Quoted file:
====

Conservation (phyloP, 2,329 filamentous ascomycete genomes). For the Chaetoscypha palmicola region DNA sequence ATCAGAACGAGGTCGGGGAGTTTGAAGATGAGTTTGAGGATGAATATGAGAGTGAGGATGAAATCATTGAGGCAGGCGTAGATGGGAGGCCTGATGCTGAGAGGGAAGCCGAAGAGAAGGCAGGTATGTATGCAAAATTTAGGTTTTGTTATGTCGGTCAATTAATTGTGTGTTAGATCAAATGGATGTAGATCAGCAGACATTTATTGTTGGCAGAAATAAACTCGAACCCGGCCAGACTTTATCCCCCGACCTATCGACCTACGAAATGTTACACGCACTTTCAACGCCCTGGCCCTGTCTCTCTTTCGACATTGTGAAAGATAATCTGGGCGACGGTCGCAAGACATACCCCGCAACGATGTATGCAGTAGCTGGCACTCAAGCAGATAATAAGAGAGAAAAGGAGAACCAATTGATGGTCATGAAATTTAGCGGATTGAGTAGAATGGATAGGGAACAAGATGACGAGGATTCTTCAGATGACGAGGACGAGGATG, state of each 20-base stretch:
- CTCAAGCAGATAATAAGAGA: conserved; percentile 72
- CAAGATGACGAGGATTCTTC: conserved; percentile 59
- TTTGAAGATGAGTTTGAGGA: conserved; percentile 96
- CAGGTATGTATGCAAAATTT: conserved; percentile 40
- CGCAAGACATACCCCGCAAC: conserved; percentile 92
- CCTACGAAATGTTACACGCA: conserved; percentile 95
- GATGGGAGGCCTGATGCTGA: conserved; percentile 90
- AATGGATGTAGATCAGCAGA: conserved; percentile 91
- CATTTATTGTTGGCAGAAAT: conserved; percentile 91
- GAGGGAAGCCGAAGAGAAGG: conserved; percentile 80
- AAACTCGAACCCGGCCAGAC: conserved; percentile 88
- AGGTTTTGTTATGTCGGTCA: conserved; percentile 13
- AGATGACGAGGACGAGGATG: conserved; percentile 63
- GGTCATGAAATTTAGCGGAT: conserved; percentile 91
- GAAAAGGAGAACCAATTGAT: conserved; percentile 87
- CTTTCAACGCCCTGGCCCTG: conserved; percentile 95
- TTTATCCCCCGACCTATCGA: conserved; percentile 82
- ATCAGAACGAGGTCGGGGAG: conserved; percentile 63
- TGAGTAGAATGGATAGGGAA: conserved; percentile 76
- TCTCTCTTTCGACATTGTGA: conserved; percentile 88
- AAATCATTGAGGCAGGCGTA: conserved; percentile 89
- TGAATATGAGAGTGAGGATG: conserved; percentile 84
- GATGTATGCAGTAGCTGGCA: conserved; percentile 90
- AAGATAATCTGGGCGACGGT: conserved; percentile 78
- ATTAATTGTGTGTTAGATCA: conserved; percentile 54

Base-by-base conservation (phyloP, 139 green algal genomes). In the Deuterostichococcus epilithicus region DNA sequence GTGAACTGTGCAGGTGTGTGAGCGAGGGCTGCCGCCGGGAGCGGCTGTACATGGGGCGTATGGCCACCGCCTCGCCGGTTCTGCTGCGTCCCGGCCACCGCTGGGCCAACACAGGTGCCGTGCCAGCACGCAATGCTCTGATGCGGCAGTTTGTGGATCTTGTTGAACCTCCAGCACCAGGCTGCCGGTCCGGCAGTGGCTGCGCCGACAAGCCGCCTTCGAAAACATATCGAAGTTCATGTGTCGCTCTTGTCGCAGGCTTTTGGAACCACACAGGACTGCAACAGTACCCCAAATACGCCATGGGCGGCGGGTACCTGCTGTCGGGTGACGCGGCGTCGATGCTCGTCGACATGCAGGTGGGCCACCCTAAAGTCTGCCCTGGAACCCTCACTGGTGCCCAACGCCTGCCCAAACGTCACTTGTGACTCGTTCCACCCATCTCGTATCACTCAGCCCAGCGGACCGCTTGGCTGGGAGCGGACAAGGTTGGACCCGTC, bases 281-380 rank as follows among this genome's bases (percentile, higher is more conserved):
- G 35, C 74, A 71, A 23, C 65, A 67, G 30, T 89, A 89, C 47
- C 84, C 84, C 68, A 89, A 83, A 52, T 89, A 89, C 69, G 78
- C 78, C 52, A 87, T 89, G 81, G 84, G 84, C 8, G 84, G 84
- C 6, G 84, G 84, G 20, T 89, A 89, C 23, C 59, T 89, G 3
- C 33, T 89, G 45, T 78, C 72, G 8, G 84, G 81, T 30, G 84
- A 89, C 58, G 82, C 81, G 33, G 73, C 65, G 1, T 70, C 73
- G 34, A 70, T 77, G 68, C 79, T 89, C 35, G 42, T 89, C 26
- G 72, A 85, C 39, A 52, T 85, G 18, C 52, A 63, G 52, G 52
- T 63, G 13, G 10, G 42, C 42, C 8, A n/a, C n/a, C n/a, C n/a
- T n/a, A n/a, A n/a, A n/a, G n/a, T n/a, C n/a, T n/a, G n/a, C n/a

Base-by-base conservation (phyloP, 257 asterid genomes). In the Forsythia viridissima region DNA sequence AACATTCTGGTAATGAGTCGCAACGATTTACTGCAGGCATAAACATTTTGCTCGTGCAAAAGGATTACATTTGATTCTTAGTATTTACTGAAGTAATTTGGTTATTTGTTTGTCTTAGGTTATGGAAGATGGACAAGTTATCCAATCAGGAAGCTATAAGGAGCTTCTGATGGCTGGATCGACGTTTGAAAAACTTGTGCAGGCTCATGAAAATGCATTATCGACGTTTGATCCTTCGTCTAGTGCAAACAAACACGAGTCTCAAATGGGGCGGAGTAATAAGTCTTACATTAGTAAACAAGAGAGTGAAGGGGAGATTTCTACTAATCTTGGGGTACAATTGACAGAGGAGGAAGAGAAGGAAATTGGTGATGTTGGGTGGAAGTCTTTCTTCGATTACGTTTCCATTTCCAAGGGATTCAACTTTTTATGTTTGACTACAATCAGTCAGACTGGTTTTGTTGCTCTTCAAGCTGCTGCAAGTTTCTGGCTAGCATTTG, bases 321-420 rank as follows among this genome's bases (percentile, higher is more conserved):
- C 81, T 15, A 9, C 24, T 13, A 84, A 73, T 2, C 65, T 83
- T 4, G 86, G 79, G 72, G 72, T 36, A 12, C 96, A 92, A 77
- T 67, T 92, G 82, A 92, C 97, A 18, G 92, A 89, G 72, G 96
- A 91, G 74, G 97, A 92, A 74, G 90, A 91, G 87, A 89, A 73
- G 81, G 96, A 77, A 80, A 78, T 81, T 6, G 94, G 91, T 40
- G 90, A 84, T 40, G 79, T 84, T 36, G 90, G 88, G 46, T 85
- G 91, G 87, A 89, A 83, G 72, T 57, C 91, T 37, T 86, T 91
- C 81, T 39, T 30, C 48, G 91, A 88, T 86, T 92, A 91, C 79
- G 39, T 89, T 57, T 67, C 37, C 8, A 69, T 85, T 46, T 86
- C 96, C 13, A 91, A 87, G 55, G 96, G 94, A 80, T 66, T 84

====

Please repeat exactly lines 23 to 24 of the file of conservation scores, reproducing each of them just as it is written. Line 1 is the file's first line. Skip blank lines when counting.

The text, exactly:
- TGAATATGAGAGTGAGGATG: conserved; percentile 84
- GATGTATGCAGTAGCTGGCA: conserved; percentile 90